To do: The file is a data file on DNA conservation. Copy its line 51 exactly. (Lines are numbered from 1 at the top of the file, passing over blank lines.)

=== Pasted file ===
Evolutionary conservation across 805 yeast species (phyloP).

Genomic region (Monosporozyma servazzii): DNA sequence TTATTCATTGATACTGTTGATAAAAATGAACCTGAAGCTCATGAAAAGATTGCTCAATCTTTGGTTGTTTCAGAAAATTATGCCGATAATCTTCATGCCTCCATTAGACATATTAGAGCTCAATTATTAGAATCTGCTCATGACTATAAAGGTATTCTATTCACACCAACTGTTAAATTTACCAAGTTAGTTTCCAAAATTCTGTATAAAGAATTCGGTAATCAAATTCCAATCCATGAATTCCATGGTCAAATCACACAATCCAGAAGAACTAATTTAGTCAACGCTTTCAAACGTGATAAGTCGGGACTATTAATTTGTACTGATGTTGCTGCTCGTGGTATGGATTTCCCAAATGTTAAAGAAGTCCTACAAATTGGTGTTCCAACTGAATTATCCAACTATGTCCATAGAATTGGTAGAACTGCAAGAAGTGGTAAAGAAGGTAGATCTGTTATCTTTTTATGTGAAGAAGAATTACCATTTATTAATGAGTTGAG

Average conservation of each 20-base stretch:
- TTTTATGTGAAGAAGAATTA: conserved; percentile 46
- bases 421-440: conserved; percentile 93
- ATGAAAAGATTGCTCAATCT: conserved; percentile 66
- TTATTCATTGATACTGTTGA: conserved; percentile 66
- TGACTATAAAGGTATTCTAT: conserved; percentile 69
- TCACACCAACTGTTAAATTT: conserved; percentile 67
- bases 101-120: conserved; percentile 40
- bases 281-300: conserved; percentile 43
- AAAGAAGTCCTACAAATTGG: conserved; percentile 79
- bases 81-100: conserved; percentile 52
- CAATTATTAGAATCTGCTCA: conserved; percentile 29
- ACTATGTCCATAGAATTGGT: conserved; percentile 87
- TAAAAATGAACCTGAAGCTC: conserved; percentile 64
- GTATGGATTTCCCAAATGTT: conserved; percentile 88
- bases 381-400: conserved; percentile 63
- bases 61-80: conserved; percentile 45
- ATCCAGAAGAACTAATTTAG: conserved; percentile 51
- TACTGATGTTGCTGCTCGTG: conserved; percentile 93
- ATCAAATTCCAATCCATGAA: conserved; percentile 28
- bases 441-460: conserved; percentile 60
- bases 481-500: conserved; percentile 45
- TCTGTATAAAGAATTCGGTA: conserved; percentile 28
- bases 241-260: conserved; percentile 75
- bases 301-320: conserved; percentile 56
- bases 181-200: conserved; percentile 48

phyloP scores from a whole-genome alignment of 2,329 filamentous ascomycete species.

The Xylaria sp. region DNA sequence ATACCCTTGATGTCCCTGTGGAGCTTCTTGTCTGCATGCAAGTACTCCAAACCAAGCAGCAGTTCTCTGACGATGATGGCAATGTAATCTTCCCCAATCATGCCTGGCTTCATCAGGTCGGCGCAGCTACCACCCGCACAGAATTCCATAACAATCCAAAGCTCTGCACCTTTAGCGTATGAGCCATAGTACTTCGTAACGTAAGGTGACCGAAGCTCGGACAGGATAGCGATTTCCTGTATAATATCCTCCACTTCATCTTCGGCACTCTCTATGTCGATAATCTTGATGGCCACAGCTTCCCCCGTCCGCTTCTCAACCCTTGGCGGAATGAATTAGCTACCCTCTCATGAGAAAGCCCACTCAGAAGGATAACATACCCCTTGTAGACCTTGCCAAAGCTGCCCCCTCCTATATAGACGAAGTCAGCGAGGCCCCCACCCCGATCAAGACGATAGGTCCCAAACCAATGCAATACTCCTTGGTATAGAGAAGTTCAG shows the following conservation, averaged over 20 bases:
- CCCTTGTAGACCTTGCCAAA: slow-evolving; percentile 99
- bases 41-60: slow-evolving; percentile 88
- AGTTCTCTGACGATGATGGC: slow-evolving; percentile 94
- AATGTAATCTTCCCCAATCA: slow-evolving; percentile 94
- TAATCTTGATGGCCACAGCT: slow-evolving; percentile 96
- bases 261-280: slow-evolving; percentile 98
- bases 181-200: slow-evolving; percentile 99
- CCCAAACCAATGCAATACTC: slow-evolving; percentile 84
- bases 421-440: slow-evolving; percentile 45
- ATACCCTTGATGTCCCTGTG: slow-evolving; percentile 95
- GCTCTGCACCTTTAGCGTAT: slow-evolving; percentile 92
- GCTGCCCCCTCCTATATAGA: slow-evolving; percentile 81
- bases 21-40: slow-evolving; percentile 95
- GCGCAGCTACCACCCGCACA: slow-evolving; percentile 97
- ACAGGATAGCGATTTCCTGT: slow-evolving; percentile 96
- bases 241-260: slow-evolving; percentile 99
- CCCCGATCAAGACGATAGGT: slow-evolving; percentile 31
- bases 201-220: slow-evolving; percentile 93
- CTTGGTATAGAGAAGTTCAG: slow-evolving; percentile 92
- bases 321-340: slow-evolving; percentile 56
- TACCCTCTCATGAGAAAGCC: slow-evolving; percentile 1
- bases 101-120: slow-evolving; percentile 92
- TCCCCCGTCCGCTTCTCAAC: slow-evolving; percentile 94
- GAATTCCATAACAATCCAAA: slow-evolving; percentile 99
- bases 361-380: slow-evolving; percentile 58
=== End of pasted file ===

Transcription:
- TACCCTCTCATGAGAAAGCC: slow-evolving; percentile 1